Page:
[Clipart] 3000+ SVG files available
andrew.archibald at sympatico.ca
Tue Mar 15 20:37:00 PST 2005
Jon Phillips wrote:
> I started a list here:
> But, I know there are so many more. I also think it would be possible to
> find those cdroms like 30,000 clip art or whatever and if they say they
> are public domain, its free for the taking.
> Really, I think the best procedure would be to develop some form of
> script or spider that seeks out public domain clip art. It might even be
> useful to develop a specific script so that once you find a site that
> has PD, to do a harvest of the whole site and directly import it to OCAL
> -- of course, trying to follow good netiquette ;)
You do have to be a bit careful about this! There are a few ways OCAL could
get badly burned by this (worst-case: "tainting" the whole archive, so nobody
can trust any of it to be PD).
* You can't copyright PD material, but you can copyright material based on PD
material. The test is whether you have added "expressive content", but the bar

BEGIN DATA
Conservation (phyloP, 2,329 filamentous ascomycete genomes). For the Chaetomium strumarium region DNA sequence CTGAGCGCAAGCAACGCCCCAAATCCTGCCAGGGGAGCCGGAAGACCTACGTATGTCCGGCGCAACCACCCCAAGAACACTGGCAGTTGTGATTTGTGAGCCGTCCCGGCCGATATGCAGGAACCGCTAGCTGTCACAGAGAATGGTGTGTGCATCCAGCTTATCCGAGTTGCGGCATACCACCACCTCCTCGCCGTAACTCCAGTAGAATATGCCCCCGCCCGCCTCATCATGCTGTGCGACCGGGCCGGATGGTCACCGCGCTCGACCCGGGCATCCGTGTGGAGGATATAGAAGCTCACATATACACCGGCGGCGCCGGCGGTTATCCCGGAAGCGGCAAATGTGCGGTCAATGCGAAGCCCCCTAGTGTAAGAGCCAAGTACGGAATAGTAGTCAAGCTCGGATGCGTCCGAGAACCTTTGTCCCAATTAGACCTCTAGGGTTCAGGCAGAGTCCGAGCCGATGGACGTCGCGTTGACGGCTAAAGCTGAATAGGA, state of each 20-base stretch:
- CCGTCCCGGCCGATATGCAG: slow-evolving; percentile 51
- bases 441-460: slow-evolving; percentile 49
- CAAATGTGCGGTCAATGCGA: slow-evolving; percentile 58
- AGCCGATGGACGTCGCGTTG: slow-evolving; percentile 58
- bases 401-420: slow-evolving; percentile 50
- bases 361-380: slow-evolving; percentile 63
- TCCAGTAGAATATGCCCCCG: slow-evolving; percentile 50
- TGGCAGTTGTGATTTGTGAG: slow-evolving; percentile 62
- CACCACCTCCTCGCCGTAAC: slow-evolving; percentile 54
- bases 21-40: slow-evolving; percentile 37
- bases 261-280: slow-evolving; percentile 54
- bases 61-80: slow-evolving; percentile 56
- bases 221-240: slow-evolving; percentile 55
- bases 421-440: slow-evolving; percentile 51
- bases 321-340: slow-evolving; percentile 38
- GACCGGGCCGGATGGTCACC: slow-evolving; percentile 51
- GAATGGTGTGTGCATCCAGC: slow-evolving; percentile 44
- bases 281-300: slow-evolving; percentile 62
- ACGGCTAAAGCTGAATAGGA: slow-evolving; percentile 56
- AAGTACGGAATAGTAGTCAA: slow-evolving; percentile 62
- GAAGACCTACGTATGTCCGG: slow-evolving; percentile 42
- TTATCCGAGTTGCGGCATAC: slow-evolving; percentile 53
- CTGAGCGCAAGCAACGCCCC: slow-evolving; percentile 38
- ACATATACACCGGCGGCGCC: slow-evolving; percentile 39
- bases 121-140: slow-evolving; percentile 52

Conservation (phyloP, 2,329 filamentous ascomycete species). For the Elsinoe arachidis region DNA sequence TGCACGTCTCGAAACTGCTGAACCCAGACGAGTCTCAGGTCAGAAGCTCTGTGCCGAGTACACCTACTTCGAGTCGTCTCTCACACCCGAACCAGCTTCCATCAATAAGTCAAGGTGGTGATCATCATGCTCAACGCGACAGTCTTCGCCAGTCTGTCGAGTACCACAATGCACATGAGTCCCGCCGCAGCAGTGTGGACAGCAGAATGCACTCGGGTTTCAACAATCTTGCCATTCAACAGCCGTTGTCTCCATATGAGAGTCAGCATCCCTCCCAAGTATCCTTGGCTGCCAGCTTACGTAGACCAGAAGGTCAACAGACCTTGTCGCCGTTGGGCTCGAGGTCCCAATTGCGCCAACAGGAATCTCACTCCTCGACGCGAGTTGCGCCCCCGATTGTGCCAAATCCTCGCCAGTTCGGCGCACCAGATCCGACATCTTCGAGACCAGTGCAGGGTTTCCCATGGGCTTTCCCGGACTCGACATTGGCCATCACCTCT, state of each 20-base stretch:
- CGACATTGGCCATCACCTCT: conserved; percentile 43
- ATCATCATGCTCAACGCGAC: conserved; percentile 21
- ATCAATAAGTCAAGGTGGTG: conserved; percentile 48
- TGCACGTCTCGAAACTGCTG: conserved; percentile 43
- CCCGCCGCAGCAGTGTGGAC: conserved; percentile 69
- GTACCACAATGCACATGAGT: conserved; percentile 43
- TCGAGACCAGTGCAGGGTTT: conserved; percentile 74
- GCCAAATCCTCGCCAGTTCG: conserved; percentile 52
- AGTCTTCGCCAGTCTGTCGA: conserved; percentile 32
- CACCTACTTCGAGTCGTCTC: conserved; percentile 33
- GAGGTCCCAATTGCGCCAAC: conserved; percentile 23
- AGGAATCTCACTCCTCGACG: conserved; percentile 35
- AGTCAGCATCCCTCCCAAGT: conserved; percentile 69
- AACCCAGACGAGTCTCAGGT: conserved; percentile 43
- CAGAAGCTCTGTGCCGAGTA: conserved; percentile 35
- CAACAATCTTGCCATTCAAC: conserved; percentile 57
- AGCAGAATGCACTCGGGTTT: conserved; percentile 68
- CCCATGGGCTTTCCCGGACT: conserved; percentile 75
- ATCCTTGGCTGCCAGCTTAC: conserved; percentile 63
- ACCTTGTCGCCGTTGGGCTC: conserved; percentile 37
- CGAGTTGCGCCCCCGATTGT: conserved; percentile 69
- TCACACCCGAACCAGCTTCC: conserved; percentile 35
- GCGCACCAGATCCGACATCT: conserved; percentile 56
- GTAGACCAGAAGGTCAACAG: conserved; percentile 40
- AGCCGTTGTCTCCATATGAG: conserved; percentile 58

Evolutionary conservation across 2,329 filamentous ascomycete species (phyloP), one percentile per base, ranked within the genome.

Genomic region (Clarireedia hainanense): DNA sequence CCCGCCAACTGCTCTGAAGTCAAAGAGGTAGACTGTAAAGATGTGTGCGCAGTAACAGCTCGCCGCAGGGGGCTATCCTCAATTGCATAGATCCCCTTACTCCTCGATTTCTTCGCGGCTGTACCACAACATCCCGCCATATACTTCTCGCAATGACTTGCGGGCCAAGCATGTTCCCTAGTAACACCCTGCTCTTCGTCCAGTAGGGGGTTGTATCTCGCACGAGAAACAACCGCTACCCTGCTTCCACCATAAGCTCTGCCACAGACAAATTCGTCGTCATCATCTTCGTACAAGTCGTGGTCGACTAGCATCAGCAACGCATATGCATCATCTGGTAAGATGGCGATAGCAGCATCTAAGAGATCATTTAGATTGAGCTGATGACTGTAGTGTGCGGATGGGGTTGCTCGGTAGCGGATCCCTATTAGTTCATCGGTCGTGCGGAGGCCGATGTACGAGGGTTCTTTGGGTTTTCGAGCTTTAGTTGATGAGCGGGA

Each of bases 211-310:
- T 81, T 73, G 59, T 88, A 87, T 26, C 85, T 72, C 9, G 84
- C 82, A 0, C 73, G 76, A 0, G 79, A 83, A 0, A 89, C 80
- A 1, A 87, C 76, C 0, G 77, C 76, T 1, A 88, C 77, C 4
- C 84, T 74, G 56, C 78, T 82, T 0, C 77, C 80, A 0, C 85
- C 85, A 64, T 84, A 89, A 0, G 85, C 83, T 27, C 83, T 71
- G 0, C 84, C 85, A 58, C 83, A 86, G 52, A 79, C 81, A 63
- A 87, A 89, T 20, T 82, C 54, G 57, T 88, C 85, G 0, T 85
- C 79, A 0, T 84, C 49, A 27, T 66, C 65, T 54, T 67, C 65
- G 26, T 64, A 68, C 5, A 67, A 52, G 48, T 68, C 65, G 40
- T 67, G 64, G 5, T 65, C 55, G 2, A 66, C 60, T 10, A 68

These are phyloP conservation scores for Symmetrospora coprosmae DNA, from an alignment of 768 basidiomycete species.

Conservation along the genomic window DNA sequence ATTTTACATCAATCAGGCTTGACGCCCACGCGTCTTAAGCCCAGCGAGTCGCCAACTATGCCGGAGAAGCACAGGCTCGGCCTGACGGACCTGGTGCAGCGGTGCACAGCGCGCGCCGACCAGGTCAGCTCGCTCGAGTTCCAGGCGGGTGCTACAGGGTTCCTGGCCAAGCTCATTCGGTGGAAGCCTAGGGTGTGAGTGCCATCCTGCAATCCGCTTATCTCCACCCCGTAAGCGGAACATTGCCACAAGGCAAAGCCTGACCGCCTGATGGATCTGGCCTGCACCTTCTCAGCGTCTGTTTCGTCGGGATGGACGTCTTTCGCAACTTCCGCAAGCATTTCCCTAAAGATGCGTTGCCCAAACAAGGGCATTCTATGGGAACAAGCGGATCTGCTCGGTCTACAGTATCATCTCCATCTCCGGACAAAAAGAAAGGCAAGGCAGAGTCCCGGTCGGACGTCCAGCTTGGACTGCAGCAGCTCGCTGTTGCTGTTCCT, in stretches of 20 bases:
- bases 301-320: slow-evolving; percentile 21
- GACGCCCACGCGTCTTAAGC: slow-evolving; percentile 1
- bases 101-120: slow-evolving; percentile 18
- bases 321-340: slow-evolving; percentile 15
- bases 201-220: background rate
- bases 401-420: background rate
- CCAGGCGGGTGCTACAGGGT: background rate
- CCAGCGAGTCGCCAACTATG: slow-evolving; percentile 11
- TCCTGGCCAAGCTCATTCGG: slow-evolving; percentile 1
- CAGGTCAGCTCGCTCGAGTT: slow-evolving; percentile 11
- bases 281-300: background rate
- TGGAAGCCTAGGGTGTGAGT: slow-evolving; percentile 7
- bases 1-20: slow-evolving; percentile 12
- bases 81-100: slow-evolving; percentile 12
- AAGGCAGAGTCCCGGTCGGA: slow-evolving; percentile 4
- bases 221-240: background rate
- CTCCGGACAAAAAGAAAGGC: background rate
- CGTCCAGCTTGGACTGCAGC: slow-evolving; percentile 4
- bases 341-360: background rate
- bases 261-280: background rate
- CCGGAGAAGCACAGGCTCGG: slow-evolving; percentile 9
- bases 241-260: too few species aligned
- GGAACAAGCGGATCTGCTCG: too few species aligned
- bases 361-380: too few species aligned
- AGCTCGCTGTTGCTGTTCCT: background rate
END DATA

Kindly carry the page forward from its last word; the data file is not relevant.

is traditionally set very low (a preface to a Shakespeare play, minor spelling
corrections, and so on). In our case, the addition of metadata might be enough
for a site to claim copyright.
* You can't copyright unmodified PD material, but you can copyright a
collection of individually uncopyrighted works - notionally what you are
copyrighting is the expressive content involved in selecting and organizing the
content (the phone book is a classic example). So if we import a clipart
collection entire and unchanged, we're probably violating copyright.
* PD content may nevertheless not be safe (or appropriate) to include in OCAL.
Security issues (trojan anyone? how about a virus?), offensiveness issues
(talk about censorship aside, do we really want a vectorized goatse?),
trademark issues (hey look at this neat picture of the Apple logo I just drew!)...
* Many sites may mix PD and "do what you like" content - even a license that
places no restrictions on the user whatsoever is not the same as public domain.
And sites may mix in "royalty-free" content willy-nilly.
Unless content has been explicity flagged as public domain, preferably by the
author, I don't think it's safe to include in OCAL. The only reliably
machine-readable indicator of PD content I can think of is the Creative Commons
More information about the clipart